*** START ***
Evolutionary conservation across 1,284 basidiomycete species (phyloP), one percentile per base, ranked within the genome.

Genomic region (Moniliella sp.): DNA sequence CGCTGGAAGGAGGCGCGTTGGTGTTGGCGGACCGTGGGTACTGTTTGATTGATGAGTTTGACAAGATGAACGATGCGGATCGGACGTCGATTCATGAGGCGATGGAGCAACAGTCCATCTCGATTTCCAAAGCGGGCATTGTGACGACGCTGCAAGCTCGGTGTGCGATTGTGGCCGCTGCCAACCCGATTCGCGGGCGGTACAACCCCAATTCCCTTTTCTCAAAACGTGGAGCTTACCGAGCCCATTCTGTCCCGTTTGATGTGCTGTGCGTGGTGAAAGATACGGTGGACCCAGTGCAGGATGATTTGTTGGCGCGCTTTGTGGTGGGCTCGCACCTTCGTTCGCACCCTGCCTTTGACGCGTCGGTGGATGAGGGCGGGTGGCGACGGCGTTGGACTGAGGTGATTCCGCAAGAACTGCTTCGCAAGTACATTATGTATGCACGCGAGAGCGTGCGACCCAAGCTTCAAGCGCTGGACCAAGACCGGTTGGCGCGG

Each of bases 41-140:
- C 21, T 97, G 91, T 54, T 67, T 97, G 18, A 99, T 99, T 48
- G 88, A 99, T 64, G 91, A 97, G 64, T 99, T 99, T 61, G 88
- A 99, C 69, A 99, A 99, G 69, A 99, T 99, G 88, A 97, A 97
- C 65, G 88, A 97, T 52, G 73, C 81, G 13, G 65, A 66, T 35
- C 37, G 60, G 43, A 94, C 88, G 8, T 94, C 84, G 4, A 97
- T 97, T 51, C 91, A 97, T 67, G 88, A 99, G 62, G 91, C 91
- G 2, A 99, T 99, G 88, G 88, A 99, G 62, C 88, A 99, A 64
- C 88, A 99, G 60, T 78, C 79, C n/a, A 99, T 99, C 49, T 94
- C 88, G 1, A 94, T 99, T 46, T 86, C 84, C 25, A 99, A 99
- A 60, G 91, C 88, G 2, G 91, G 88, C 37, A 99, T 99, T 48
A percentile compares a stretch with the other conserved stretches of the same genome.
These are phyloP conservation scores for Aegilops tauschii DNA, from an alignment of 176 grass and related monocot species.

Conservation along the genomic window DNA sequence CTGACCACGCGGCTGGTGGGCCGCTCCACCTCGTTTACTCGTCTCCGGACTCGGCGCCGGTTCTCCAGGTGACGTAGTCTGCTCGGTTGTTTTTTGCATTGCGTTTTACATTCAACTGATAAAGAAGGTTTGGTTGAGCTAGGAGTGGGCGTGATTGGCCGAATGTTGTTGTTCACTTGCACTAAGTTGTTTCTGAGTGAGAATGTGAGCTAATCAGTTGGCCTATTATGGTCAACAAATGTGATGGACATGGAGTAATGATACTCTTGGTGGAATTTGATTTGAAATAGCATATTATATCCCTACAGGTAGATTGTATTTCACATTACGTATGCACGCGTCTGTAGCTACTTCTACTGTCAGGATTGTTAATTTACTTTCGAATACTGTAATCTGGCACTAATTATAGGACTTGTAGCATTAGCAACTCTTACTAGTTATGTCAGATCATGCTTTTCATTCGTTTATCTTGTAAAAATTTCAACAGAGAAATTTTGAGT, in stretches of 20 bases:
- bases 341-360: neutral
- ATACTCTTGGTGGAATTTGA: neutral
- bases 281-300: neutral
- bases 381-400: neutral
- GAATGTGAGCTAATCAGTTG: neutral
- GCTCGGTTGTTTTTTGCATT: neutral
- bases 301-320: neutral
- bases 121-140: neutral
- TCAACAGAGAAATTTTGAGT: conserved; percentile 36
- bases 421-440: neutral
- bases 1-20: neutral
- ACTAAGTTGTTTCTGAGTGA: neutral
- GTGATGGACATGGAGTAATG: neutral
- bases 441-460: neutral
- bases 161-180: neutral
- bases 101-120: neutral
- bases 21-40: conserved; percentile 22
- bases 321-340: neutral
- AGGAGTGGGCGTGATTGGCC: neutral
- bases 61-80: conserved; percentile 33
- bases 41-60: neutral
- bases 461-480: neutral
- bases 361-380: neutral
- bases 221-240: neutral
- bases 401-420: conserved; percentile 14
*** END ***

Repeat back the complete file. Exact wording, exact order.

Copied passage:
Evolutionary conservation across 1,284 basidiomycete species (phyloP), one percentile per base, ranked within the genome.

Genomic region (Moniliella sp.): DNA sequence CGCTGGAAGGAGGCGCGTTGGTGTTGGCGGACCGTGGGTACTGTTTGATTGATGAGTTTGACAAGATGAACGATGCGGATCGGACGTCGATTCATGAGGCGATGGAGCAACAGTCCATCTCGATTTCCAAAGCGGGCATTGTGACGACGCTGCAAGCTCGGTGTGCGATTGTGGCCGCTGCCAACCCGATTCGCGGGCGGTACAACCCCAATTCCCTTTTCTCAAAACGTGGAGCTTACCGAGCCCATTCTGTCCCGTTTGATGTGCTGTGCGTGGTGAAAGATACGGTGGACCCAGTGCAGGATGATTTGTTGGCGCGCTTTGTGGTGGGCTCGCACCTTCGTTCGCACCCTGCCTTTGACGCGTCGGTGGATGAGGGCGGGTGGCGACGGCGTTGGACTGAGGTGATTCCGCAAGAACTGCTTCGCAAGTACATTATGTATGCACGCGAGAGCGTGCGACCCAAGCTTCAAGCGCTGGACCAAGACCGGTTGGCGCGG

Each of bases 41-140:
- C 21, T 97, G 91, T 54, T 67, T 97, G 18, A 99, T 99, T 48
- G 88, A 99, T 64, G 91, A 97, G 64, T 99, T 99, T 61, G 88
- A 99, C 69, A 99, A 99, G 69, A 99, T 99, G 88, A 97, A 97
- C 65, G 88, A 97, T 52, G 73, C 81, G 13, G 65, A 66, T 35
- C 37, G 60, G 43, A 94, C 88, G 8, T 94, C 84, G 4, A 97
- T 97, T 51, C 91, A 97, T 67, G 88, A 99, G 62, G 91, C 91
- G 2, A 99, T 99, G 88, G 88, A 99, G 62, C 88, A 99, A 64
- C 88, A 99, G 60, T 78, C 79, C n/a, A 99, T 99, C 49, T 94
- C 88, G 1, A 94, T 99, T 46, T 86, C 84, C 25, A 99, A 99
- A 60, G 91, C 88, G 2, G 91, G 88, C 37, A 99, T 99, T 48
A percentile compares a stretch with the other conserved stretches of the same genome.
These are phyloP conservation scores for Aegilops tauschii DNA, from an alignment of 176 grass and related monocot species.

Conservation along the genomic window DNA sequence CTGACCACGCGGCTGGTGGGCCGCTCCACCTCGTTTACTCGTCTCCGGACTCGGCGCCGGTTCTCCAGGTGACGTAGTCTGCTCGGTTGTTTTTTGCATTGCGTTTTACATTCAACTGATAAAGAAGGTTTGGTTGAGCTAGGAGTGGGCGTGATTGGCCGAATGTTGTTGTTCACTTGCACTAAGTTGTTTCTGAGTGAGAATGTGAGCTAATCAGTTGGCCTATTATGGTCAACAAATGTGATGGACATGGAGTAATGATACTCTTGGTGGAATTTGATTTGAAATAGCATATTATATCCCTACAGGTAGATTGTATTTCACATTACGTATGCACGCGTCTGTAGCTACTTCTACTGTCAGGATTGTTAATTTACTTTCGAATACTGTAATCTGGCACTAATTATAGGACTTGTAGCATTAGCAACTCTTACTAGTTATGTCAGATCATGCTTTTCATTCGTTTATCTTGTAAAAATTTCAACAGAGAAATTTTGAGT, in stretches of 20 bases:
- bases 341-360: neutral
- ATACTCTTGGTGGAATTTGA: neutral
- bases 281-300: neutral
- bases 381-400: neutral
- GAATGTGAGCTAATCAGTTG: neutral
- GCTCGGTTGTTTTTTGCATT: neutral
- bases 301-320: neutral
- bases 121-140: neutral
- TCAACAGAGAAATTTTGAGT: conserved; percentile 36
- bases 421-440: neutral
- bases 1-20: neutral
- ACTAAGTTGTTTCTGAGTGA: neutral
- GTGATGGACATGGAGTAATG: neutral
- bases 441-460: neutral
- bases 161-180: neutral
- bases 101-120: neutral
- bases 21-40: conserved; percentile 22
- bases 321-340: neutral
- AGGAGTGGGCGTGATTGGCC: neutral
- bases 61-80: conserved; percentile 33
- bases 41-60: neutral
- bases 461-480: neutral
- bases 361-380: neutral
- bases 221-240: neutral
- bases 401-420: conserved; percentile 14